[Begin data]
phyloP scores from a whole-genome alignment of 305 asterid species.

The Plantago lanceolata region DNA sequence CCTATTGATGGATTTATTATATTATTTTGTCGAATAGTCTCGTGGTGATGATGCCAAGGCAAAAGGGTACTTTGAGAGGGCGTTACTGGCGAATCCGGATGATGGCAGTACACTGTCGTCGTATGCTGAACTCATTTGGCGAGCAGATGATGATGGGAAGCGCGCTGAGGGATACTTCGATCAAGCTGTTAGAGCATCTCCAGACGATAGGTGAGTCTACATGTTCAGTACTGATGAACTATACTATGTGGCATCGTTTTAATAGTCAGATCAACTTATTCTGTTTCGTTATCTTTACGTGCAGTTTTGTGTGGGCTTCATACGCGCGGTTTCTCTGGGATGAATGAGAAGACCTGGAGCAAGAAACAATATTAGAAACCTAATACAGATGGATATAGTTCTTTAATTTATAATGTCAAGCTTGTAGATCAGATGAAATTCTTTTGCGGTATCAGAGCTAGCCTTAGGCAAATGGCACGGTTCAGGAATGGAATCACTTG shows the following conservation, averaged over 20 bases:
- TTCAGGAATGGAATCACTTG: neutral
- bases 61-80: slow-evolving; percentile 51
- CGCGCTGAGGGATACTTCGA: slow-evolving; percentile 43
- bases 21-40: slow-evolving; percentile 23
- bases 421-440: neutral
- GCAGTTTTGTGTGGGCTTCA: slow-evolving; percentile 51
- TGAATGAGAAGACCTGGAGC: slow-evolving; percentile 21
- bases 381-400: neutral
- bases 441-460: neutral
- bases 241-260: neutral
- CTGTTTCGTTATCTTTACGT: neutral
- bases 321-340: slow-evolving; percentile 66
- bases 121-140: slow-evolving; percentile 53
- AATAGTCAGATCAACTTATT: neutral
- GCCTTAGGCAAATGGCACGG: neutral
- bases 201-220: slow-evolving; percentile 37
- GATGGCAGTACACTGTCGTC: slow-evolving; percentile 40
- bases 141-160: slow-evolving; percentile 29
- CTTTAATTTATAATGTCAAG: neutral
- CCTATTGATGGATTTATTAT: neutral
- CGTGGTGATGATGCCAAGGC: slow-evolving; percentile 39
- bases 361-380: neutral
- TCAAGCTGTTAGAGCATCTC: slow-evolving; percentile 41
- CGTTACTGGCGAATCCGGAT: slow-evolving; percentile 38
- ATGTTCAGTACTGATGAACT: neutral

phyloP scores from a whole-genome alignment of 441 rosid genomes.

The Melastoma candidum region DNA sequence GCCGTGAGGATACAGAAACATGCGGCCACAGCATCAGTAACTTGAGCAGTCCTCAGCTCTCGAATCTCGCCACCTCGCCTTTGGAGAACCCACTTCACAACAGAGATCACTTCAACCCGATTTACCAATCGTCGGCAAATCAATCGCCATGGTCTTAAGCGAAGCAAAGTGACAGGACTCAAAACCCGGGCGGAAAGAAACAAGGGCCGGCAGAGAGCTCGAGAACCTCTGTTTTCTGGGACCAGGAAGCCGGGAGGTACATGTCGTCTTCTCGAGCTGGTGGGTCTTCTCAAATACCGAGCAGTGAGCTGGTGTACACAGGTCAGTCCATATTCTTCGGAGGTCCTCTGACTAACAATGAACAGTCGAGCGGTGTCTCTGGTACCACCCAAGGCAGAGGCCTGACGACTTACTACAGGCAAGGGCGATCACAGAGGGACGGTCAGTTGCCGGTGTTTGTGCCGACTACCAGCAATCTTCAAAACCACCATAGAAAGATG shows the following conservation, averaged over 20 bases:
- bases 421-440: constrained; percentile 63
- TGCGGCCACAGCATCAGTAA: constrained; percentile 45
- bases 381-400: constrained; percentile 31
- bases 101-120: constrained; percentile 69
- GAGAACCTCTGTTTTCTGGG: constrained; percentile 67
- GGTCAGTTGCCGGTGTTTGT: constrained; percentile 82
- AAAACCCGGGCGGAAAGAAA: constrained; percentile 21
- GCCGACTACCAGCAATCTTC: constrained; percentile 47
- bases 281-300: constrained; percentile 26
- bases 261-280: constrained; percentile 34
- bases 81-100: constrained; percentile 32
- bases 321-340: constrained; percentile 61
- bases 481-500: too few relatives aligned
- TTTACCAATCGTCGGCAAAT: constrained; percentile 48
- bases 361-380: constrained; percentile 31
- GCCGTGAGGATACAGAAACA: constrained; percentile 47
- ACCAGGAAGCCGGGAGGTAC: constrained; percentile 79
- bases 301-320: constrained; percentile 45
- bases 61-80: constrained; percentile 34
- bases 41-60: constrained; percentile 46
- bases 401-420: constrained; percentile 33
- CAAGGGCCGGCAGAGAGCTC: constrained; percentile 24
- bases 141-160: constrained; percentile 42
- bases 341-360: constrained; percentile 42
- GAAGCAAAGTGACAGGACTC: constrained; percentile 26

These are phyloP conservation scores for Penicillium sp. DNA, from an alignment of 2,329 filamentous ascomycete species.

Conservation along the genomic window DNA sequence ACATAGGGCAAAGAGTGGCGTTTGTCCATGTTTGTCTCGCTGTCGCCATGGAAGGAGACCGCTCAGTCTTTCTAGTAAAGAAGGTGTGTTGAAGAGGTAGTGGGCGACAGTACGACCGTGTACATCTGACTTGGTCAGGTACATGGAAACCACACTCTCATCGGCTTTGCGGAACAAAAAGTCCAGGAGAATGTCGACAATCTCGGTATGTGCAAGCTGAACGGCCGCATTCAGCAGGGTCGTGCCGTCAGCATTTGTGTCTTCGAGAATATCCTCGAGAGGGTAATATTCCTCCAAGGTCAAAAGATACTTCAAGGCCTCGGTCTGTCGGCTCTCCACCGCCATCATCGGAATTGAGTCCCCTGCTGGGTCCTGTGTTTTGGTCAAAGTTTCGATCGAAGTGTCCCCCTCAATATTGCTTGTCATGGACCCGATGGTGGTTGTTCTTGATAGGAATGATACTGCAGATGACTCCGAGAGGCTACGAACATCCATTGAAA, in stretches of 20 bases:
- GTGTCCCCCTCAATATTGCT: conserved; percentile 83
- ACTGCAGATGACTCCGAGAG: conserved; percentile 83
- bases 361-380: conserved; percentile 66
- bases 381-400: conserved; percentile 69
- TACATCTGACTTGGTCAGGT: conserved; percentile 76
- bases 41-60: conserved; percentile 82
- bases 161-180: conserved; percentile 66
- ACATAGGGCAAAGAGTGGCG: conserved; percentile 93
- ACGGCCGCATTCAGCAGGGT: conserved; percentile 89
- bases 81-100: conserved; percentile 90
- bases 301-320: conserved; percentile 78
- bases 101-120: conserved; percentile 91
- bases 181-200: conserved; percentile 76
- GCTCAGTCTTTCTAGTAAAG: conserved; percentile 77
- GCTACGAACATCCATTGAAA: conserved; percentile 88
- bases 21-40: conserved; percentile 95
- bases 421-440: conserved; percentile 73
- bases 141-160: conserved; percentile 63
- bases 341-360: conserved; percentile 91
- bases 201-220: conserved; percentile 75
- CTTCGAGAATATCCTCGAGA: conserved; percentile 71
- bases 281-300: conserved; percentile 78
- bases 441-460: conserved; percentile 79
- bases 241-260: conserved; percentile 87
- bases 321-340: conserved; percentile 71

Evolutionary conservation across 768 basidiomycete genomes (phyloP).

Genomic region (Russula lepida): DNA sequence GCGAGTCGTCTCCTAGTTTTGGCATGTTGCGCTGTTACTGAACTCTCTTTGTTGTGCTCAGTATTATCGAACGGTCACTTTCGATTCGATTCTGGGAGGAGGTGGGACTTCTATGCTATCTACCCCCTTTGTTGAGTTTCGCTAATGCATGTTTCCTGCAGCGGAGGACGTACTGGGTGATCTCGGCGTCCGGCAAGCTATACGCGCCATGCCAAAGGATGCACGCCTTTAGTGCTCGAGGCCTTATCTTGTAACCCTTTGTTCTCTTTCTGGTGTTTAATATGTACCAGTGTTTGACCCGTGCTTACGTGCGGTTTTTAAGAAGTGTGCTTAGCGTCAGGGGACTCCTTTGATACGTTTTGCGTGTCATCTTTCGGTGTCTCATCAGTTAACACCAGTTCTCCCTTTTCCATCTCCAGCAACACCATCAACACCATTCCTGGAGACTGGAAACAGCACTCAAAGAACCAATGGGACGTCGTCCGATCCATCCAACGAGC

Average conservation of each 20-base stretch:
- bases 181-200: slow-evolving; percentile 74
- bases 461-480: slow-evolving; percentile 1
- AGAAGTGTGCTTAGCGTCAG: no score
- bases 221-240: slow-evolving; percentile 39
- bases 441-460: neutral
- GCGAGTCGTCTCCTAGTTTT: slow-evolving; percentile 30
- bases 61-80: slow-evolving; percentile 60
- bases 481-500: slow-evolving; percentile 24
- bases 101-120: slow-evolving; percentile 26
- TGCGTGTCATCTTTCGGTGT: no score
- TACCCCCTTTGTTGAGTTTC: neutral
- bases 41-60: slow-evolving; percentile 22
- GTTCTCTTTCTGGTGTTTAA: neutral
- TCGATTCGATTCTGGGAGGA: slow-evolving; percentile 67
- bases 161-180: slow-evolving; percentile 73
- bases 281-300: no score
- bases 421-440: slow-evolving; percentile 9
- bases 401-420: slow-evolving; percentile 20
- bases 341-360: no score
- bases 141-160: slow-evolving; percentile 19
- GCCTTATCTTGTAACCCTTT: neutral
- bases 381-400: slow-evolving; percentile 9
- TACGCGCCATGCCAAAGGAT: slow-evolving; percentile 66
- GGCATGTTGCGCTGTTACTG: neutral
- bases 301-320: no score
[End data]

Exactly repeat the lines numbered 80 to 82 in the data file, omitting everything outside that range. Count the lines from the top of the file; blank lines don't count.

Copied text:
- bases 241-260: conserved; percentile 87
- bases 321-340: conserved; percentile 71

Evolutionary conservation across 768 basidiomycete genomes (phyloP).